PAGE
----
Witty, poignant and at times heart-breaking, Louis Sachar’s searing story is set in the Camp Green Lake juvenile detention centre. Stanley Yelnats is there for a crime he didn’t commit, and is tasked to dig holes in the scorching desert alongside the other residents. But what could be buried under a dried up lake? A recommended read for mature readers, Holes is humorous, poignant and deeply impactful.

7. Coming to England- Floella Benjamin

“It has been rewarding for me to know that telling my story in Coming to England has, in some small way, helped people to find their identity, to discover where they came from and to feel proud of themselves,”

Coming to England is a story about the triumph of hope, love, and determination, about the inspiring true tale of Baroness Floella Benjamin. Whilst a picture book, Coming to England is recommended for 9-11 years old. Readers learn about Floella Benjamin’s life, from her birth in late 1940s Trinidad, to her move to 1960s Britain as part of the Windrush generation. What makes this book unique is the conveying of a key part but often overlooked part of Great Britain’s history. Moreover, it highlights the importance of celebrating diversity and welcoming new people into the community. It is an inspirational read for children who may have had similar experiences and is ideal to encourage compassion and tolerance in young people.

8. The Suitcase Kid- Jacqueline Wilson

“When my parents split up they didn’t know what to do with me. My family always lived at Mulberry Cottage. But now, Mum lives with Bill the Baboon and his three kids. Dad lives with Carrie and her twins. And where do I live? I live out of a suitcase.”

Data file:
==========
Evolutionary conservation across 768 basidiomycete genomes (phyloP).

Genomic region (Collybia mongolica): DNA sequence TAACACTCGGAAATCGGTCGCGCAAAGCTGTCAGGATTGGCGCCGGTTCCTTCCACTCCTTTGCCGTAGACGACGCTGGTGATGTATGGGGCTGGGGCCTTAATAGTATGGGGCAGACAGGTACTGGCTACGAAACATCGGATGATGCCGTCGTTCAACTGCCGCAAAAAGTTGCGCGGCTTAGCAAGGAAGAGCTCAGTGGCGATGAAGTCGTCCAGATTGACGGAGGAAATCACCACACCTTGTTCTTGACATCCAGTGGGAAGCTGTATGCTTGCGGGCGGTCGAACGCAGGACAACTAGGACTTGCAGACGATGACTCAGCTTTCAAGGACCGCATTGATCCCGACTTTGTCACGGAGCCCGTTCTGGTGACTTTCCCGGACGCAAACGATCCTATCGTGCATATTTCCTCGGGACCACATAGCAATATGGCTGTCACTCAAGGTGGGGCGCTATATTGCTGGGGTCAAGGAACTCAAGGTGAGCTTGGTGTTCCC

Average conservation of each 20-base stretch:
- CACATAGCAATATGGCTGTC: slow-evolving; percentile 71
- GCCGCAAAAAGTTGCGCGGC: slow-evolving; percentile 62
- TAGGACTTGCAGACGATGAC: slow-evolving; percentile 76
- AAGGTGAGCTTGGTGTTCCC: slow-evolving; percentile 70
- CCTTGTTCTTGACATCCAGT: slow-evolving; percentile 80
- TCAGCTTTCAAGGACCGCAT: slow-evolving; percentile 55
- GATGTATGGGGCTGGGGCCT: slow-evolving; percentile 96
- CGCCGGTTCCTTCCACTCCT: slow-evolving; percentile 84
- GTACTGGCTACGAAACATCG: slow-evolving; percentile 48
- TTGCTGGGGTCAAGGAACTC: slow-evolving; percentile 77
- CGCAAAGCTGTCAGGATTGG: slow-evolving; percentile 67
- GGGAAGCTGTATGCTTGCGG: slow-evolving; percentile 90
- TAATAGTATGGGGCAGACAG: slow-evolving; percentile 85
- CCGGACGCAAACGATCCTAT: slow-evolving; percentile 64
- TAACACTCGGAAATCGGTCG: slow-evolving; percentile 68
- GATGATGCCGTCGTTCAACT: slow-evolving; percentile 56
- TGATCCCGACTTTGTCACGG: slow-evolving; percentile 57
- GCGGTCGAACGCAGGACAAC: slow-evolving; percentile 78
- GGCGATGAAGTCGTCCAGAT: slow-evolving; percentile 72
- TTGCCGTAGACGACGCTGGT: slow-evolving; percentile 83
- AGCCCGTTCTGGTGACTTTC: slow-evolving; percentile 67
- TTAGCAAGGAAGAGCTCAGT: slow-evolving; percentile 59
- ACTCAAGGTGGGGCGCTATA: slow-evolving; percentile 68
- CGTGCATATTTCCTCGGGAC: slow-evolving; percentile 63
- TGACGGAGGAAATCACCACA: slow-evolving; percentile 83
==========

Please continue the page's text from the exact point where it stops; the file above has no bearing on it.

An older Jacqueline Wilson book, The Suitcase Kid is about Andy and her struggles with dealing with her parent’s divorce . A sadly universal experience for many young children, Jacqueline Wilson conveys these themes with understanding and familiarity. As Andy is unable to choose whether to live with Mum or Dad, she becomes the titular Suitcase Kid, worsened by the dynamics of her new step families. This can be an incredibly impactful classroom read, or to read alone.

9. How to Train Your Dragon- Cressida Cowell

“Being frightened is not the same as being a coward.”

Hiccup Horrendous Haddock III, the quiet and thoughtful son of the Chief of the Hairy Hooligans, tries to pass the important initiation test of his Viking clan by catching and training a dragon. Can Hiccup do it without being torn limb from limb?  Young readers will love Cressida Cowell’s sharp wit and humour, and will be keen to follow Hiccup’s adventures through the rest of the books in this hugely popular series

10. The Boy at the Back of the Class- Onjali Rauf

“The entire world is full of hearts searching for a place to call home. But refugees are different, because they don’t just look for a home. They look for peace too. And because of that, they possess the most special hearts anyone could ever have.”

The debut story by Onjali Rauf, The Boy at the Back of the Class a child’s perspective on the refugee crisis, highlighting the importance of friendship and kindness in a world that doesn’t always make sense. Complete with beautiful illustrations, the story is simplified to be accessible for young readers, but the complexity is not lost in translation. Four classmates have a massive impact on the life of Ahmet, a boy that comes to their school as a refugee from Syria. It’s an inspiring tale that will help children be the best they can be and realise the power of kindness.

Although World Book Day comes but once a year, we’ve got you covered with our fun (and most importantly FREEWorld Book Day Activity Pack, complete with five+ fantastical printable worksheets.

Make sure to download your World Book Day Pack here, and be sure to visit our other resources for more fun as well.